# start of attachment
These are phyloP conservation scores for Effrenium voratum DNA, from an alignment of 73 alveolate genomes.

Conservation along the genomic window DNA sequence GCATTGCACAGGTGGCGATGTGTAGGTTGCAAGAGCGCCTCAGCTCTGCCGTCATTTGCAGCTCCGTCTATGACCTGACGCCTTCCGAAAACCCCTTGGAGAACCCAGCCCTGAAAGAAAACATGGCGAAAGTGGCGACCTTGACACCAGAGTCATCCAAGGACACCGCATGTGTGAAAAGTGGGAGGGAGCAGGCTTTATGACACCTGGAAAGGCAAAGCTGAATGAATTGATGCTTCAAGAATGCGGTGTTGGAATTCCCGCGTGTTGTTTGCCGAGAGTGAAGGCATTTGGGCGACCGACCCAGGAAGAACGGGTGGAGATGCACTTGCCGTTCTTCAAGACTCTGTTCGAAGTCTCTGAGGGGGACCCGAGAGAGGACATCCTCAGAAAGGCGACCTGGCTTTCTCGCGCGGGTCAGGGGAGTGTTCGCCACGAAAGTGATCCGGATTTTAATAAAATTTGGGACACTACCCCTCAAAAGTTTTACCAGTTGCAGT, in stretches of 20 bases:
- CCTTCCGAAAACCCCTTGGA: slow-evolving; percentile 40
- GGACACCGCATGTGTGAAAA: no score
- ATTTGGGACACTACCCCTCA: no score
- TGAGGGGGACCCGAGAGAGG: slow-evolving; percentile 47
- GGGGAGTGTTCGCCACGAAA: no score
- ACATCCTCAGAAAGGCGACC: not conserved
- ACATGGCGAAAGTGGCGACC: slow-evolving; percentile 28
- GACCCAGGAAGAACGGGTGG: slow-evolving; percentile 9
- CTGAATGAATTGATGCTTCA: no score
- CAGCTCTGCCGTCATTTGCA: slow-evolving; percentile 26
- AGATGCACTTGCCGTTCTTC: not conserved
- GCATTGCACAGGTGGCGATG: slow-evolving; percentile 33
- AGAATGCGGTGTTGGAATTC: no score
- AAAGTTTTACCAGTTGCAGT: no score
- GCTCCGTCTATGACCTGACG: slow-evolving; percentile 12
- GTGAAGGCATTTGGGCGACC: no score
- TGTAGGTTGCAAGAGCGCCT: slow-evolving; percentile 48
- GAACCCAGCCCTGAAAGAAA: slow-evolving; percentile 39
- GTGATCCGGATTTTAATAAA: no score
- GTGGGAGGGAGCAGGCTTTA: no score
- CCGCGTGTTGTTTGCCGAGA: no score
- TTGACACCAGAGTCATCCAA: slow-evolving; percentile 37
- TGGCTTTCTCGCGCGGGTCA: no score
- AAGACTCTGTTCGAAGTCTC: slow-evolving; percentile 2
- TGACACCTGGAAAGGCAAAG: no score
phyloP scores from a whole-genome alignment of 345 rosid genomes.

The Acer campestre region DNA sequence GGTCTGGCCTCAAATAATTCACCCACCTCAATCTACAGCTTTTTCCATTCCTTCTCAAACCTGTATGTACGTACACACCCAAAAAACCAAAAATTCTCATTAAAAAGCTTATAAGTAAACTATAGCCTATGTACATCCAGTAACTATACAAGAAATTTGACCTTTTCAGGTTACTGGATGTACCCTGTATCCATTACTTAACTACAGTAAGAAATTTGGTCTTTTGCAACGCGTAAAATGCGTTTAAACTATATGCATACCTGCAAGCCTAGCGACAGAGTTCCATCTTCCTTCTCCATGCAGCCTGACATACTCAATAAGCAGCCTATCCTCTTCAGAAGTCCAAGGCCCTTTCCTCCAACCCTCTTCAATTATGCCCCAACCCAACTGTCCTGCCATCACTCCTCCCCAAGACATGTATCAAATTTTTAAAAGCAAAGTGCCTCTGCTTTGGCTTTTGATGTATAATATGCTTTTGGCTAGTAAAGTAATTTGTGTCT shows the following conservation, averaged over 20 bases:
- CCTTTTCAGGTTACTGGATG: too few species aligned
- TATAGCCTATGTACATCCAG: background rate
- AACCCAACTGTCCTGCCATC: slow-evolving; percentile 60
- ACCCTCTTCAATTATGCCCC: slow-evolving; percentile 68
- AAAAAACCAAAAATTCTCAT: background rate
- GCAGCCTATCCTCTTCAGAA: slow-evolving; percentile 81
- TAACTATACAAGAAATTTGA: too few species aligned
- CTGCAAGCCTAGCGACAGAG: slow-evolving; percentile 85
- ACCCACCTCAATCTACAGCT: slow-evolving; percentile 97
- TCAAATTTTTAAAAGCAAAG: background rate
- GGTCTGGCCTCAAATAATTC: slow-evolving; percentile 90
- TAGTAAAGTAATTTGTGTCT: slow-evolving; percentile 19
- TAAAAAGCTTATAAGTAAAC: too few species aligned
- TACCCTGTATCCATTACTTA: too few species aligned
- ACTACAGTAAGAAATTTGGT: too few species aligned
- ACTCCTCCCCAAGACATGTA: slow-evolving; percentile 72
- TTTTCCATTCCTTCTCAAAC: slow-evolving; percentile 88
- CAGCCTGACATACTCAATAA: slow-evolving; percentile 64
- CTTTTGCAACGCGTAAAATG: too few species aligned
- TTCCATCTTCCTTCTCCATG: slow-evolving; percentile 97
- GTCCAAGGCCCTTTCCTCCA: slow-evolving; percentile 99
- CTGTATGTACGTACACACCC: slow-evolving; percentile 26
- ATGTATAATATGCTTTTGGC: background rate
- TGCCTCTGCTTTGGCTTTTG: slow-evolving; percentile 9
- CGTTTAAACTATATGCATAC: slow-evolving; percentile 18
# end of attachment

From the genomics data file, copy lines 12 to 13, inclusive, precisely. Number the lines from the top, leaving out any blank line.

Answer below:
- CAGCTCTGCCGTCATTTGCA: slow-evolving; percentile 26
- AGATGCACTTGCCGTTCTTC: not conserved